Mortlake dairy dispersal: Buyers seek fresh cows but shun heifers – eDairyNews
Countries Australia |7 mayo, 2018

Business | Mortlake dairy dispersal: Buyers seek fresh cows but shun heifers

A DISPERSAL of 396 cows and heifers at Mortlake on Friday last week attracted “terrific” bidding on fresh cows but poor interest on plain condition, pregnancy-tested-in-calf heifers.

In all 303 sold for an average price of $1152.

Those passed in included 34 cows and most of the heifer offering.

The clearance rate disappointed vendors, Lee and Peter Campbell, from Simpson.

Ms Campbell said the family had “had enough of the industry” and were dispersing their herd as they had sold their property to a corporate farm.

“I think they passed in about 40 (heifers); the fresh cows making $2025 was terrific, and better-than expected on them, but the dry cows could have sold better and the PTIC ones were disappointing.

“We have been (artificially inseminating) for 30 years.

“Dairy farming has been tough. We have had enough. We just hope it improves now for those left in the industry.”

Ms Campbell said the farm, originally her parents’, had been a “great place to raise our kids”, Brooke, 23, Jayde, 20, and Bradley, 19.

“If any of them were keen to farm we might have stayed,” she said.

“We are ready for a change now. We’re going to move to Echuca, I don’t know what we will do yet.”

Brooke Campbell said dairy farming wasn’t something she or her siblings were interested in, because it was “too much hard work; you don’t get enough money for what you do”.

Charles Stewart auctioneer Corey Baulch said the sale result was a reflection of the lack of confidence farmers had in the dairy industry.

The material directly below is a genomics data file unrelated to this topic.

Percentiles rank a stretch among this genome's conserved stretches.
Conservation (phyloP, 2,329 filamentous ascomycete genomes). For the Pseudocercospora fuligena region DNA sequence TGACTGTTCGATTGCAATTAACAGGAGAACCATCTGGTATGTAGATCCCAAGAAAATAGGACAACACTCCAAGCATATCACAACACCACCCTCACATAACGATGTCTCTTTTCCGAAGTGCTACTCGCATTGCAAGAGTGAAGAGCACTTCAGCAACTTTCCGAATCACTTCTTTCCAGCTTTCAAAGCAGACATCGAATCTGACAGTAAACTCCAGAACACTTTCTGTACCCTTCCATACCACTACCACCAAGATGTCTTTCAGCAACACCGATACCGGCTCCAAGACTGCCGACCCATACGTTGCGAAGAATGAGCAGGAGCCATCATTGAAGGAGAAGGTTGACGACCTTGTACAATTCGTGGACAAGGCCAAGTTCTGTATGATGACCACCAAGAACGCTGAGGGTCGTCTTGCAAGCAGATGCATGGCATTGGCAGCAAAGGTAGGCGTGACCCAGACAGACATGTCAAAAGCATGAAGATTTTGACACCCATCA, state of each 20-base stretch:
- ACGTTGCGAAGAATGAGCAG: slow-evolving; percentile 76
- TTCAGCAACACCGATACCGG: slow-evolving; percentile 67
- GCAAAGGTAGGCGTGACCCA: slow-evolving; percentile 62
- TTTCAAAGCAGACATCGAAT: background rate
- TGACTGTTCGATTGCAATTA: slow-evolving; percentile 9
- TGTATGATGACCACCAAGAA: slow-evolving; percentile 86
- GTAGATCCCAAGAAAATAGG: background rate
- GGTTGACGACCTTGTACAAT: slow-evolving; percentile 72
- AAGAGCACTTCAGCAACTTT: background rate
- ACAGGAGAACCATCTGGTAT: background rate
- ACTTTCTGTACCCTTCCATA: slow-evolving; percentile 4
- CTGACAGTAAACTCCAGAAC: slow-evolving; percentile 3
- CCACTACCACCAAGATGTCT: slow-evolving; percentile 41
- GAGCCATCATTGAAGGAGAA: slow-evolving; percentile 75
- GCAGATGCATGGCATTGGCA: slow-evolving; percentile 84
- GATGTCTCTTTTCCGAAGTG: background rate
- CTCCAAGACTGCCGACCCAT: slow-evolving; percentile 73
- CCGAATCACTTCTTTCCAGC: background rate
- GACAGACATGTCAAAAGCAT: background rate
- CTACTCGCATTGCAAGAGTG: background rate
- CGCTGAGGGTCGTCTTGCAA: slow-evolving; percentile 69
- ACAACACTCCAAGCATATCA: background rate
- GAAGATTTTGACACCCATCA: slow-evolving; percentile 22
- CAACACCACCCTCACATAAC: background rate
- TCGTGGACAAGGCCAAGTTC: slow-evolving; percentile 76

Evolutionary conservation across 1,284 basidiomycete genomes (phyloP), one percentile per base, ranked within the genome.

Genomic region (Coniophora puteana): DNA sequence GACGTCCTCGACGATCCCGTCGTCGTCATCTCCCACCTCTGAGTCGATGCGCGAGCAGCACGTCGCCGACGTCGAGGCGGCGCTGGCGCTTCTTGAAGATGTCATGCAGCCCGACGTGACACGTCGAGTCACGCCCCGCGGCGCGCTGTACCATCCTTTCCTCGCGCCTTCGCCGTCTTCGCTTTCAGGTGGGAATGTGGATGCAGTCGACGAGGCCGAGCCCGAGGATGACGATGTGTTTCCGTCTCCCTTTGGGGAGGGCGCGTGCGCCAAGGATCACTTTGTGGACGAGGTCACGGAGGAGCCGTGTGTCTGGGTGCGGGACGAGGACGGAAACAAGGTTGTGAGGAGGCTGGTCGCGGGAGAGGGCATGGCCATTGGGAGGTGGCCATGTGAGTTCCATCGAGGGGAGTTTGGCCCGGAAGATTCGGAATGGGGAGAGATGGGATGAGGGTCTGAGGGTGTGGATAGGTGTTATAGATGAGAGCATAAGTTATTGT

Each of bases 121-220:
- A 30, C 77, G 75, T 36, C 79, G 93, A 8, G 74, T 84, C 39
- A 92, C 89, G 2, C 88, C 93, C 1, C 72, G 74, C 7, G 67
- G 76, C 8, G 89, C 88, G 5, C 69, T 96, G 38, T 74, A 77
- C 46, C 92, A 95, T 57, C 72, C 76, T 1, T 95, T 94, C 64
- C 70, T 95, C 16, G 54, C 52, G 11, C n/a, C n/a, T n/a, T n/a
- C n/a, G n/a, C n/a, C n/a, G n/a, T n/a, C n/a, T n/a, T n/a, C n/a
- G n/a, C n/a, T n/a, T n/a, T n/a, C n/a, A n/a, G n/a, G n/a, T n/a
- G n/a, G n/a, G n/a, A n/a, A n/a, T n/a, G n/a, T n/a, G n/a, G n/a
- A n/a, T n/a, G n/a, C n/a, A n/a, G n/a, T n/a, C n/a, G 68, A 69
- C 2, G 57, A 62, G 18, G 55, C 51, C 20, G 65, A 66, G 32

The sale offering included 118 autumn-calved Friesian cows, not rejoined; 213 May-August springing Friesian cows, due to commence calving from May 20 and 65 rising two-year-old springing heifers, PTIC to Jersey bulls, due to commence calving also from May 20.

All the cattle were AI-bred, medium-framed and sires included Gibson, Garrison, Goldbullion, Testimony, Gin Jac, Taylor Made, Tiller, Grand Prix, Brookview, Belmonth, Chemistry and GoodFriday.

“Conditions are bloody tough,” Mr Baulch said.

“Two inches (of rain) before today would have made a big difference, but hay is hard to find and there is no confidence about at the moment.

“But having said that good cows topped at $2025, fresh milking but the heifers were tougher to sell and were showing condition-effects of a tough year.”

Mr Baulch said dry cows made up to $1700 and heifers ranged from around $950-$1250.

Autumn-calving cows generally fetched from $1200 to $2050.

Twenty-nine buyers registered, with most local buyers through agents.

The top price of $2025 was paid by David and Danni-Anne Anderson, Glenfyne, who purchased 10. The top money was paid for a “well-uddered”, six-year-old, freshly calved autumn cow.

“We were looking for young cows, second-calvers, for their milk and they were a bit dearer than I thought they’d be,” Mr Anderson said.

A volume buyer on springing-cows was Landmark Timboon.

Elders Warrnambool agent David Patterson also made purchases for a Mount Gambier, South Australia farmer “looking for fresh milk” cows aged from three to six years old, at a cost of about $1250 for cows

This client took home 20, which Mr Patterson said had a changeover cost of about $200.

“They were all AI-bred,” he said.

“The cows were not in fantastic condition. They had their working clothes on, and were showing signs of the season, but these ones will be going onto irrigated rye-grass pastures now.”

Mr Patterson said prices were “about where we thought”.

He also purchased 12 May-June calvers for about $1250 for a Warrnambool client.

He speculated that the interest was particularly low on the heifers due to the uncertainty about opening milk prices and the ongoing dry conditions Australia-wide.

Buyer Robert Methven from Simpson, a neighbour to the Campbells, said he made his purchases to “support them a bit”.

“I bought 15 milkers to help lift my milk supply, and paid $1000-$1500 for third and fourth calvers,” he said.

“They’re not in bad condition, a bit light, but it has been a hard season and there is no grass; it’s probably the toughest year we’ve had in 15.

“It has been a bit of a tough time all around. The way the milk processors have been behaving is disgraceful. I’d like to see them sharing the profits a bit more with farmers and appreciating us more for what we do.”


Source: The Weekly Times


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